AT&T’s announcement this week that it would give $1,000 bonuses to more than 200,000 workers after Trump signed the new tax plan? Not as altruistic as it might seem.
With the current 35% tax rate, AT&T could get a $70 million deduction, but once the new 21% rate is in effect next year, the company would only get a $42 million deduction. Promising to dole out those bonuses now could save AT&T $28 million, according to The Journal’s calculations.
Unlike individuals who are only taxed on income once they actually receive it, AT&T and other such large corporations are “accrual” taxpayers, which The Journal notes means they can record income and expenses when “it is certain of them,” which could be before the cash even changes hands. Because AT&T tied its bonuses to the signing of the tax reform bill and Trump signed it today, they are able to claim the taxes for 2017, in turn saving them $28 million.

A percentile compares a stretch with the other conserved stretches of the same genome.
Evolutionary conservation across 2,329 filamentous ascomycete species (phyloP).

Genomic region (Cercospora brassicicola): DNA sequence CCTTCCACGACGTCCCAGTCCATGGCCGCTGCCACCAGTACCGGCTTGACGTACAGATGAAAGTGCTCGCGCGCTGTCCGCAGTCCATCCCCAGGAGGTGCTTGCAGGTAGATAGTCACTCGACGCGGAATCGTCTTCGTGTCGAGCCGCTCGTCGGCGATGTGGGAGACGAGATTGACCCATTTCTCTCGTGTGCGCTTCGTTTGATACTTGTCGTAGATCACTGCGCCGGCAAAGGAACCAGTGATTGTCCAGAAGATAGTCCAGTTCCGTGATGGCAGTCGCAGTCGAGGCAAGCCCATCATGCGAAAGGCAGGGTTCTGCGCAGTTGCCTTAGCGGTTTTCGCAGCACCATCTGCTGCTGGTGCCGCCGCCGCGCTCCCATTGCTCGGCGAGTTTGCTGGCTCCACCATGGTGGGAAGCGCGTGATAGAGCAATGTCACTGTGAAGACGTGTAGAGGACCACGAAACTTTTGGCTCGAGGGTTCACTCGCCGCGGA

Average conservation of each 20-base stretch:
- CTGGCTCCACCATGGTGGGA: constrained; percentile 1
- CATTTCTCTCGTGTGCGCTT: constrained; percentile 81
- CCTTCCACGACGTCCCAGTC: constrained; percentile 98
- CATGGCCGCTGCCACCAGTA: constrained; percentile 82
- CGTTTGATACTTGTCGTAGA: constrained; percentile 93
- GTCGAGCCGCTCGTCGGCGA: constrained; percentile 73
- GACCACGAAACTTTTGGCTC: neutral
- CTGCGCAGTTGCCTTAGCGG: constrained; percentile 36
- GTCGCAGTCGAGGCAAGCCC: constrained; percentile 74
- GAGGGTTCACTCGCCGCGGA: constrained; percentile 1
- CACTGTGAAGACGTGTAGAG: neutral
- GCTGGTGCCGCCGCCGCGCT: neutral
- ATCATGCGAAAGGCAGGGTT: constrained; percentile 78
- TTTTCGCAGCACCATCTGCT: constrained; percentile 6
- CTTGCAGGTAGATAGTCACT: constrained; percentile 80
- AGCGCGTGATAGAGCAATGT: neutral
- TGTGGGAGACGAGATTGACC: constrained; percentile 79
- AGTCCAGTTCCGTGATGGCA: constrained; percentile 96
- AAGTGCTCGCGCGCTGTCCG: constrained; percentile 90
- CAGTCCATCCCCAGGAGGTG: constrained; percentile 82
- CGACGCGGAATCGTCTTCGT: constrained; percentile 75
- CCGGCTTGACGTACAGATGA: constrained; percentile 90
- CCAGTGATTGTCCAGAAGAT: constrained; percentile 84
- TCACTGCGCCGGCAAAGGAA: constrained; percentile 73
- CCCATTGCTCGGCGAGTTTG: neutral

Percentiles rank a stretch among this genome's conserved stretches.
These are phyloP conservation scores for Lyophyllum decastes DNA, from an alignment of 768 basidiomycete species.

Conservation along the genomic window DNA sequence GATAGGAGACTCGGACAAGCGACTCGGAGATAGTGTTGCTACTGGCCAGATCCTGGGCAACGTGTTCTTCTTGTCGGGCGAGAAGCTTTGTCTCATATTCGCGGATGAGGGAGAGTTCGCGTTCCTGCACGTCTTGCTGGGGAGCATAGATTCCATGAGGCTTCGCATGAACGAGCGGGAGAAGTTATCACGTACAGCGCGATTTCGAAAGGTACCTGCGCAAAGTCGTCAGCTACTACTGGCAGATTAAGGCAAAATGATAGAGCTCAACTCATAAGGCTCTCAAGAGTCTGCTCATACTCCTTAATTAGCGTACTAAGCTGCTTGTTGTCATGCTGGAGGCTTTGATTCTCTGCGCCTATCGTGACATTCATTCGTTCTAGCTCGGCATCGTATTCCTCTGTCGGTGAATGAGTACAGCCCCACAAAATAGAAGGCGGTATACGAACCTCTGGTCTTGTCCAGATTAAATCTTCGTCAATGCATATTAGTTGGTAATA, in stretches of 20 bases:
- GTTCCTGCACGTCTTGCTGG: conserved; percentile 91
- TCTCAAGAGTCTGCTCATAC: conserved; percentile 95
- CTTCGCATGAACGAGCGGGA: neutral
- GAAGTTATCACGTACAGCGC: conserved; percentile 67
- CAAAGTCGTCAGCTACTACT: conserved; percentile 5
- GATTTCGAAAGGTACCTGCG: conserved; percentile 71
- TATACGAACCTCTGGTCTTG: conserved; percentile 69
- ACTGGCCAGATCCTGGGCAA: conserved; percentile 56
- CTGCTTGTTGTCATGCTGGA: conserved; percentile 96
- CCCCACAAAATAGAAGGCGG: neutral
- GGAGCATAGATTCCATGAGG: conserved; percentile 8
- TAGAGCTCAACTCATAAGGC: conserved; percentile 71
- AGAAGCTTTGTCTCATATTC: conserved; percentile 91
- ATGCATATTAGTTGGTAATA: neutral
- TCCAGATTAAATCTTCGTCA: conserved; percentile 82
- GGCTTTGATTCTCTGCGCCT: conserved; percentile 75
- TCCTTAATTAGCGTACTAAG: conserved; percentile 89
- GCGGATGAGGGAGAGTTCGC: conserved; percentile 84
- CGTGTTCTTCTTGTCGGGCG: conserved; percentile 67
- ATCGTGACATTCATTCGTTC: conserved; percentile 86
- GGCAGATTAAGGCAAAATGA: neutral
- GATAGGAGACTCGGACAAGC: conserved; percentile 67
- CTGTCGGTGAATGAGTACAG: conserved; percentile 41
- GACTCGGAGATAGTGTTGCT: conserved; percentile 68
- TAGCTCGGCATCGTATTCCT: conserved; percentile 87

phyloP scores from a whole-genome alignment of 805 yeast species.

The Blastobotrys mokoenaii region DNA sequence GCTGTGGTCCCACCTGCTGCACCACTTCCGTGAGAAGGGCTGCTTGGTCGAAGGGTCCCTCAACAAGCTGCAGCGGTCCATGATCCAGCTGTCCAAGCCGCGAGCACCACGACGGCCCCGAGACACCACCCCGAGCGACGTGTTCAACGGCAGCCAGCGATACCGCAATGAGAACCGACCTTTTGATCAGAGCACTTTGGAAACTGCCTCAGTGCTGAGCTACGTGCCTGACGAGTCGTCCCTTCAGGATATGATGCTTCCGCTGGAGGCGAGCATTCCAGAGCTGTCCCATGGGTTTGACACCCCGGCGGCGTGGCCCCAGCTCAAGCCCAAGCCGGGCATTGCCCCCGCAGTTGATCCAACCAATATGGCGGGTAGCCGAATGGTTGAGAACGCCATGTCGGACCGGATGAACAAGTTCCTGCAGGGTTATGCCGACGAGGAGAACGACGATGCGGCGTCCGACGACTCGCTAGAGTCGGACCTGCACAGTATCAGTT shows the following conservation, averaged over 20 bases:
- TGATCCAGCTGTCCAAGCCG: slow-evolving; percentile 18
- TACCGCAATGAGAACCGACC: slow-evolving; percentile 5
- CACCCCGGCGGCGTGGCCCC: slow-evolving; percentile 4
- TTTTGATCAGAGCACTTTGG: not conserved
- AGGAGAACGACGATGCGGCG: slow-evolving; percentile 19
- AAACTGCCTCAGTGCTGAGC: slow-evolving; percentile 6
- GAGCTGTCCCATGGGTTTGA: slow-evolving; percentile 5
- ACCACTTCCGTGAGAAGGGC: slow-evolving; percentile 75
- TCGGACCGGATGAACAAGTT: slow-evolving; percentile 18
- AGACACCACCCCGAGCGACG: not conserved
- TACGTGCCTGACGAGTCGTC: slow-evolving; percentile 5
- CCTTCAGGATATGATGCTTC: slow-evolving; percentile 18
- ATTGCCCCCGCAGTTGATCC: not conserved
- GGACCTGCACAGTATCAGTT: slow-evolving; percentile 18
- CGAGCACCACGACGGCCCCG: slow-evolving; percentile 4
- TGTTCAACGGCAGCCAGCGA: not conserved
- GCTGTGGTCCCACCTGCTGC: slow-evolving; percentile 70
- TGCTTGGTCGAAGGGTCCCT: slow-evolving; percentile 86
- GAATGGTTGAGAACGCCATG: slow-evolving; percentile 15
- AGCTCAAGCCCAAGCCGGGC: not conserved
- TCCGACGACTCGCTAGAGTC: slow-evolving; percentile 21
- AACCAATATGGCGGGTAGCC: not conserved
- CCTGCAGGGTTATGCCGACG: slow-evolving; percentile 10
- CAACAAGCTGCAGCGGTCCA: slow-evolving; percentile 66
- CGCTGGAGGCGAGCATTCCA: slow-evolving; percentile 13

AT&T isn’t the only company that might have been thinking the same way. Others that have announced bonuses or investments in recent days, such as Boeing, Wells Fargo, and Fifth Third Bancorp, could similarly be seeking to capitalize on advantageous tax rates before the bill comes into effect.